Blu-ray review: Source Code

DUNCAN JONES got everyone talking with his brilliant debut, Moon. Following that up was definitely going to be a tough task.

With Source Code, he again takes an original story – a rarity in Hollywood currently – and crafts something very impressive.

Now, the sci-fi-cum-thriller-cum-drama is set for release on Blu-ray, and it’s a must for fans of the format.

Jake Gyllenhaal plays Captain Colter Stevens, a US soldier who becomes the guinea pig for the latest military experiment – the Source Code of the title.

After a terrorist blows up a Chicago-bound commuter train, with designs on unleashing more death and destruction in the city at some point in the future, Stevens wakes up on the train just eight minutes before the bomb is detonated.

But things aren’t as they seem for the soldier. For one, he’s sitting facing a strange woman who is talking to him like she knows him – Christina (Michelle Monaghan). And secondly, he’s not in his own body. He’s someone else.

After the initial confusion, which ends with the train exploding, he is transported back to a pod where he is strapped into a chair and being spoken to, via a screen, by Colleen Goodwin (Vera Farmiga).

He’s informed that, through the Source Code, he is being sent back in time just eight minutes and must discover who the bomber is in a bid to prevent the city attack from taking place.

What follows is a frantic race against time to find the culprit and have him arrested – with a few neat twists and turns along the way.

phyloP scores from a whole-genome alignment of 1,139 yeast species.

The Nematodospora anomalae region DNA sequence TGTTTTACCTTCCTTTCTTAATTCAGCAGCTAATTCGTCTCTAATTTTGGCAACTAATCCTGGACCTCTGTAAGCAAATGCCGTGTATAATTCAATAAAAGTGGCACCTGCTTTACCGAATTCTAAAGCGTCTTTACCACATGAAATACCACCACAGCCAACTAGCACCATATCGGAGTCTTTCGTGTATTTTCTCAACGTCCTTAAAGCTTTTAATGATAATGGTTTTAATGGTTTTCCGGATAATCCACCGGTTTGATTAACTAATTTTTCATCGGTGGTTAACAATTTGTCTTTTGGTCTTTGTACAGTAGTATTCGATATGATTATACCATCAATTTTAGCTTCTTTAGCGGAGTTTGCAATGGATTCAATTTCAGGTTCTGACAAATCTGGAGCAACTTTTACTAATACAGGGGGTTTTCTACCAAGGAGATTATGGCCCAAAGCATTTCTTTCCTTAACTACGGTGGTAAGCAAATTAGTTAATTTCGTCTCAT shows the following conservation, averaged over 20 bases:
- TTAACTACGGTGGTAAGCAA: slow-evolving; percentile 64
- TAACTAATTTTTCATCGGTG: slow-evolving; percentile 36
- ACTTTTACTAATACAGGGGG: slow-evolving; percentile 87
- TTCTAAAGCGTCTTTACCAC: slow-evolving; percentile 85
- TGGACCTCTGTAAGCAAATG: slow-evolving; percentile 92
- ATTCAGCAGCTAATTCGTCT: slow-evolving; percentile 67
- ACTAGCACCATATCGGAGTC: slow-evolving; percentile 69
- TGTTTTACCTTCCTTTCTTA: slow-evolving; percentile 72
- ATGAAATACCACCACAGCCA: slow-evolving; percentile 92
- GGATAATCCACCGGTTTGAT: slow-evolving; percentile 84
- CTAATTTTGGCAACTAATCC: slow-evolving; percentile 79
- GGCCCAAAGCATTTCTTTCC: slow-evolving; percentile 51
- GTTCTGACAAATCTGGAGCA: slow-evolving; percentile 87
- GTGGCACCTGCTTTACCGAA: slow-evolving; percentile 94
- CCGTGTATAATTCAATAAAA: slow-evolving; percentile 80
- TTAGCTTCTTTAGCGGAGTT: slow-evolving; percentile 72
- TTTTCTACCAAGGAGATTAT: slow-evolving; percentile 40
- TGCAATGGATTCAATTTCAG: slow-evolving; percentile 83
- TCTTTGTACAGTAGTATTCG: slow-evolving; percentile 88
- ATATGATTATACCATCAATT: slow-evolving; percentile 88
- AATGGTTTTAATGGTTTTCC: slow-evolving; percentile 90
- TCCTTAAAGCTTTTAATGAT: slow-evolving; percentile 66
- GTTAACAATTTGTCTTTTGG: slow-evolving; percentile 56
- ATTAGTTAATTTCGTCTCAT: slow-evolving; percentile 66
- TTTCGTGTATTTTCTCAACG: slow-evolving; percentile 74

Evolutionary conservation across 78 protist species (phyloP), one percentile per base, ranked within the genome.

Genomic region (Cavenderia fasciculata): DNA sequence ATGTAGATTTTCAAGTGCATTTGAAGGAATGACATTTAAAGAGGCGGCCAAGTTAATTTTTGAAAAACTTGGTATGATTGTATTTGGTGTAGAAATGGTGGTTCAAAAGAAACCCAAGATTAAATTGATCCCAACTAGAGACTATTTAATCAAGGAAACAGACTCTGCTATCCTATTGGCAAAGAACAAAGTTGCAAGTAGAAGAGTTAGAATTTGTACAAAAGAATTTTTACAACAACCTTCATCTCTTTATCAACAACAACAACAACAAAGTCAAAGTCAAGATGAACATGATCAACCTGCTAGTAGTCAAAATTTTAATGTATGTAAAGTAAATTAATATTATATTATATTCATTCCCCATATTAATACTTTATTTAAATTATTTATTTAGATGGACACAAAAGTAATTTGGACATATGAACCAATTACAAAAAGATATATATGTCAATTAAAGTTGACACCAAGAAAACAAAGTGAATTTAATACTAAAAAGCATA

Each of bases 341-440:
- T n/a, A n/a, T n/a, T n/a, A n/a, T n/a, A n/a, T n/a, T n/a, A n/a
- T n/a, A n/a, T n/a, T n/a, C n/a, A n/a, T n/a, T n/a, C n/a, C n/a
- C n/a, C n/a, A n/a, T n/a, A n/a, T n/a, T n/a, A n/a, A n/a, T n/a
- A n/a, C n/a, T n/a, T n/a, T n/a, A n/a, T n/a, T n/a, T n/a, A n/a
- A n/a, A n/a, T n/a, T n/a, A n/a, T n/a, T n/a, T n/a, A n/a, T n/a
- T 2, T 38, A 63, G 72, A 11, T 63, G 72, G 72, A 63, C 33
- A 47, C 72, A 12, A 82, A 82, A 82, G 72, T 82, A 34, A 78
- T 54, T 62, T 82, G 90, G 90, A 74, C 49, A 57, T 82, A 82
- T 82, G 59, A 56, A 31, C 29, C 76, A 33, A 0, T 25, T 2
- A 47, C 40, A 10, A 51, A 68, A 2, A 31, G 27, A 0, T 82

As with Moon, Jones has created something that isn’t quite as it seems with a style and panache that has him earmarked as one to keep an eye on with future projects.

Gyllenhaal is, as always, reliable and likeable as Stevens playing a man who’ll go that extra mile for those he cares about. And Monaghan is quickly becoming a top young actress.

The chemistry between the two develops well as Stevens begins to have feelings for this girl he didn’t even know just eight minutes ago. Meanwhie, Farmiga is great as the conduit between Stevens and Source Code creator Dr Rutledge (Jeffrey Wright).

Visually, Source Code looks lovely on Blu-ray with certain scenes becoming some of the most impressive onscreen effects this year – two spring to mind in particular that are gorgeous.

There are some flaws behind what the Source Code is, but in a film where a guy is thrown back in time repeatedly, these can be overlooked as just minor problems.

The extras are also great – from cast and crew discussing the science behind the Source Code to the main stars talking about their experiences working with Jones.

Overall, Source Code is an exhilarating ride by a director who knows how to make sci-fi fans suspend disbelief as they root for the heroes on screen. A definite must have for fans of the genre who like something a little more intelligent.

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